Lek It Be - Protecting our Capercaillie

There are only 532 Capercaillie left in the UK. That's half the number of birds we had five years ago and the lowest recorded level in the last 30 years. Now one of our most vulnerable bird species, the Cairngorms National Park is the last remaining stronghold for Capercaillie in the UK, with very few birds remaining elsewhere.

Lek It Be this spring

Capercaillie need our help

There are several fundamental issues facing Capercaillie, not least available habitat and predator management. Human disturbance is also pushing Capercaillie closer to extinction as it can stop the birds from breeding, impact their health and cause them to avoid the habitat they need to survive.

Over the last 5 years, the Cairngorms Capercaillie Project, led by the Cairngorms National Park Authority, has been working across all the issues facing Capercaillie and in particular, working with communities across the National Park to enable more people to enjoy the area responsibly and reduce disturbance to Capercaillie. 

Lek It Be begins

In 2022, a birdwatcher found on a Capercaillie lek site was arrested for disturbance. Over 15 birdwatchers and photographers found by the project around other lek sites were also at risk of committing a wildlife crime by disturbing breeding Capercaillie. In the same year, the project found that over 60% of commercial operators offering guided wildlife tours in the Cairngorms were looking for Capercaillie during the breeding season or using Capercaillie in their spring marketing. Photographers were also sharing images of Capercaillie and sensitive locations online during the breeding season.

In response, the project launched the Lek It Be campaign to reduce disturbance to Capercaillie during the breeding season and promote adherence to the law. As a protected species, it is a wildlife crime to intentionally or recklessly disturb breeding Capercaillie.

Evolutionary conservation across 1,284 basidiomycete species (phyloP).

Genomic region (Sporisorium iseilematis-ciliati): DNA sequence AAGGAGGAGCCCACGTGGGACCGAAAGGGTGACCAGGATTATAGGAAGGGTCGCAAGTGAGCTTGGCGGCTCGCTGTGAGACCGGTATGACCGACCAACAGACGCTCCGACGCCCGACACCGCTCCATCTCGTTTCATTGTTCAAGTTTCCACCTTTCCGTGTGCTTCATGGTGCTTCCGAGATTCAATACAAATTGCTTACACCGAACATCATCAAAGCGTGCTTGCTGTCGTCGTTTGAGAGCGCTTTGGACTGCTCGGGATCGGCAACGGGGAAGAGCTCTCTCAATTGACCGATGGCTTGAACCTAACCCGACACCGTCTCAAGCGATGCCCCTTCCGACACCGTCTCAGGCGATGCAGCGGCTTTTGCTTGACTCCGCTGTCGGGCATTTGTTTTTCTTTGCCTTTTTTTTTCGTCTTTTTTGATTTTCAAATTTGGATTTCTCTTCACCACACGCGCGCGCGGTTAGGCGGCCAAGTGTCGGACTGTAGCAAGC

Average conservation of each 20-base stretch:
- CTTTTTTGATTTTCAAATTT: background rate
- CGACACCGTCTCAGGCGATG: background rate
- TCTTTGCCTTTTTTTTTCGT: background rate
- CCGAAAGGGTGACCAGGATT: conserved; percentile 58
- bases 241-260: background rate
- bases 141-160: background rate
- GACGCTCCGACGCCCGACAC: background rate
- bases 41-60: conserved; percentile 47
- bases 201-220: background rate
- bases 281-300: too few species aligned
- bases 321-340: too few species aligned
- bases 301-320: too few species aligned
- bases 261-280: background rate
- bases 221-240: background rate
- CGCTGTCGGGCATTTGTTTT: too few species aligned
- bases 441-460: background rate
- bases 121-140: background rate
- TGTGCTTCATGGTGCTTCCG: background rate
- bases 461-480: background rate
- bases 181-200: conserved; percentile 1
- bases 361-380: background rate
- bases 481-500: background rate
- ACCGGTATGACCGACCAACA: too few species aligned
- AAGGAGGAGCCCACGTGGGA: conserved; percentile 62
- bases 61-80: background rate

The campaign got off to a good start in 2023 with members of the birding, photography and guiding community quickly spreading the news - asking people to Lek It Be and not go looking for Capercaillie during the breeding season. The vast majority of birdwatchers, photographers and guides responded to the rally cry and left Capercaillie in peace. 67% of commercial operators offering guided wildlife experiences in the Cairngorms also volunteered to become Lek It Be Champions and not look for Capercaillie or use Capercaillie to market their tours.

Less birders, photographers and guides were encountered during the project’s dawn patrols compared to 2022 and all those encountered responded positively to guidance, with the exception of three birders and a wildlife guide who were given appropriate advice by Police Scotland.

Birder illegally on a lek site, shown through thermal imaging


This breeding season

Thanks to the vast majority of birders, photographers and wildlife guides choosing not to look for Capercaillie last year, this breeding season is all about keeping up the good work.

To help, new guidance endorsed by the Scottish Ornithologists' Club, has been published about responsible access in Capercaillie areas. You can find the guidance here. Wildlife guides who are Lek It Be Champions will be leading the way and not looking for Capercaillie. Rangers in the Cairngorms will be on hand from dawn throughout April and May to offer alternative Capercaillie-friendly routes for anyone looking to see other forest species at first light. Police officers will be patrolling paths around lek sites from dawn and CCTV will be in operation. Social media will also be monitored for images of Capercaillie and sensitive locations being shared online.

To find out more about the campaign this year, visit www.LekItBe.scot. Amongst more information about Lek It Be Champions and ways to enjoy Capercaillie virtually this spring, you will find posters to print off and put in places local to you, and social media tiles to share on your own channels to help spread the word and encourage even more people to Lek It Be this spring and leave Capercaillie to breed in peace.

Campaign poster


Carolyn Robertson

Project Manager, Cairngorms Capercaillie Project - Cairngorms Capercaillie Project


All photographs in this article © Cairngorm Capercaillie Project